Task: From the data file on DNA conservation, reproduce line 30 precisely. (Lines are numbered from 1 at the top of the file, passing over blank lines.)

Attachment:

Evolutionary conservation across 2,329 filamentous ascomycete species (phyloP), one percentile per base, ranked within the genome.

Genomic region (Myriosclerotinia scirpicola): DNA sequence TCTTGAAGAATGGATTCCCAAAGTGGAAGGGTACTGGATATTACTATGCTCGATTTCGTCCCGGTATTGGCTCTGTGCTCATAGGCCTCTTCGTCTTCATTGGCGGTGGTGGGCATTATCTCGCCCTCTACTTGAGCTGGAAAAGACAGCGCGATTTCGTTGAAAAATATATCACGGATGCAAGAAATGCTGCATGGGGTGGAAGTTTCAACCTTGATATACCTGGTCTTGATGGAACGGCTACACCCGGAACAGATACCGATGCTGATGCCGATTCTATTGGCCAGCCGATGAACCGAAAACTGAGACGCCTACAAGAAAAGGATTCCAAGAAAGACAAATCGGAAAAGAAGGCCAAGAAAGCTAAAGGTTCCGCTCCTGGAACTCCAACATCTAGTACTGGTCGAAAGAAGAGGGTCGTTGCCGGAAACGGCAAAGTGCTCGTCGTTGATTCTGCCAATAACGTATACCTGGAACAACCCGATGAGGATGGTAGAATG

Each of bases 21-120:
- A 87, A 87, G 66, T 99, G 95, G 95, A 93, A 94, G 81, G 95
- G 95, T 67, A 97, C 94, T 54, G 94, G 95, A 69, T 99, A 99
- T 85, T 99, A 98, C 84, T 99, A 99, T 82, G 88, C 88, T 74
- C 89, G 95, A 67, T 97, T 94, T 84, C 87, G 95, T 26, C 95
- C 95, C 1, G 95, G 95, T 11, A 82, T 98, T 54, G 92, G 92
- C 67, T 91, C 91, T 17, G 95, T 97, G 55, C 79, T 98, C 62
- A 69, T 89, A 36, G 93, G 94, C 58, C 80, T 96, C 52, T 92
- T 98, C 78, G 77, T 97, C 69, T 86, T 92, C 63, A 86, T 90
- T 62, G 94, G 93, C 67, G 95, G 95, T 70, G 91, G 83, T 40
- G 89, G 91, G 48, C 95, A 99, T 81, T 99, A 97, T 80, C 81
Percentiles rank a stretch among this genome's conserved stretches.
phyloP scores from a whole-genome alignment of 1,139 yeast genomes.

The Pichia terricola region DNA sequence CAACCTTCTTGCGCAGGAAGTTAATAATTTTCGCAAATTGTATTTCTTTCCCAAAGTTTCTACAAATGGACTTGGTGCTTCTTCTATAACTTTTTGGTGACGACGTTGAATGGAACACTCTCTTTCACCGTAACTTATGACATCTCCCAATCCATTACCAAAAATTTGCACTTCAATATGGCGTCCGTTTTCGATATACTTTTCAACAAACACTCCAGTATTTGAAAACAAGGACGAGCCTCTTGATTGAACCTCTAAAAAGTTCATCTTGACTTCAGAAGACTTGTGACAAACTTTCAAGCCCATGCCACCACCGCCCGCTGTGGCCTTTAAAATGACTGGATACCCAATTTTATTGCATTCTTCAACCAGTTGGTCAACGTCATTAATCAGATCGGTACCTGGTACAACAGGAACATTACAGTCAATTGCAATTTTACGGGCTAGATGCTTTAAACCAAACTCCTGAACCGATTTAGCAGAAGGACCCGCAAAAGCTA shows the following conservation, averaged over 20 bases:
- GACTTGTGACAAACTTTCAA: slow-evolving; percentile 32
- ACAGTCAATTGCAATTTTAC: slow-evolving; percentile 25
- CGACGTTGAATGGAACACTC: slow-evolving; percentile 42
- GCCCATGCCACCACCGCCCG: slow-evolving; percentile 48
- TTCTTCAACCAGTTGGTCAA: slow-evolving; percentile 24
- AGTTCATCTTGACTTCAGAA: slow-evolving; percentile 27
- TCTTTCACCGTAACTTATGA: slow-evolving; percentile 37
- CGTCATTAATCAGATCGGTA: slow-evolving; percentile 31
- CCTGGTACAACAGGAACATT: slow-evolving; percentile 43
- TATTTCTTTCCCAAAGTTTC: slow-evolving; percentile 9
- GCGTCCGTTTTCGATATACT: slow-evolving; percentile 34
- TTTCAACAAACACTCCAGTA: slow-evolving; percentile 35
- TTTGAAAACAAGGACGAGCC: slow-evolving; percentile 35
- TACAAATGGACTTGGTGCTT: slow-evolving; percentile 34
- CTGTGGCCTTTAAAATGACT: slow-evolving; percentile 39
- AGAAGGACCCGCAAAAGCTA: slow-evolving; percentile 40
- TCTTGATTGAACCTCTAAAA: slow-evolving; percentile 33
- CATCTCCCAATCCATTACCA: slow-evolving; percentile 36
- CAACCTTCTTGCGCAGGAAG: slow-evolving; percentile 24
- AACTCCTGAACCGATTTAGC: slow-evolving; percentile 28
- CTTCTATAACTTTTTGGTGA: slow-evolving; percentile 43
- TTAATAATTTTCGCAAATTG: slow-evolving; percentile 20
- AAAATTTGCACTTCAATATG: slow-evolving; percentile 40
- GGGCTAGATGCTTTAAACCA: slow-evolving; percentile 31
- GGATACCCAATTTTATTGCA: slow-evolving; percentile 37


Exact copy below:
- TACAAATGGACTTGGTGCTT: slow-evolving; percentile 34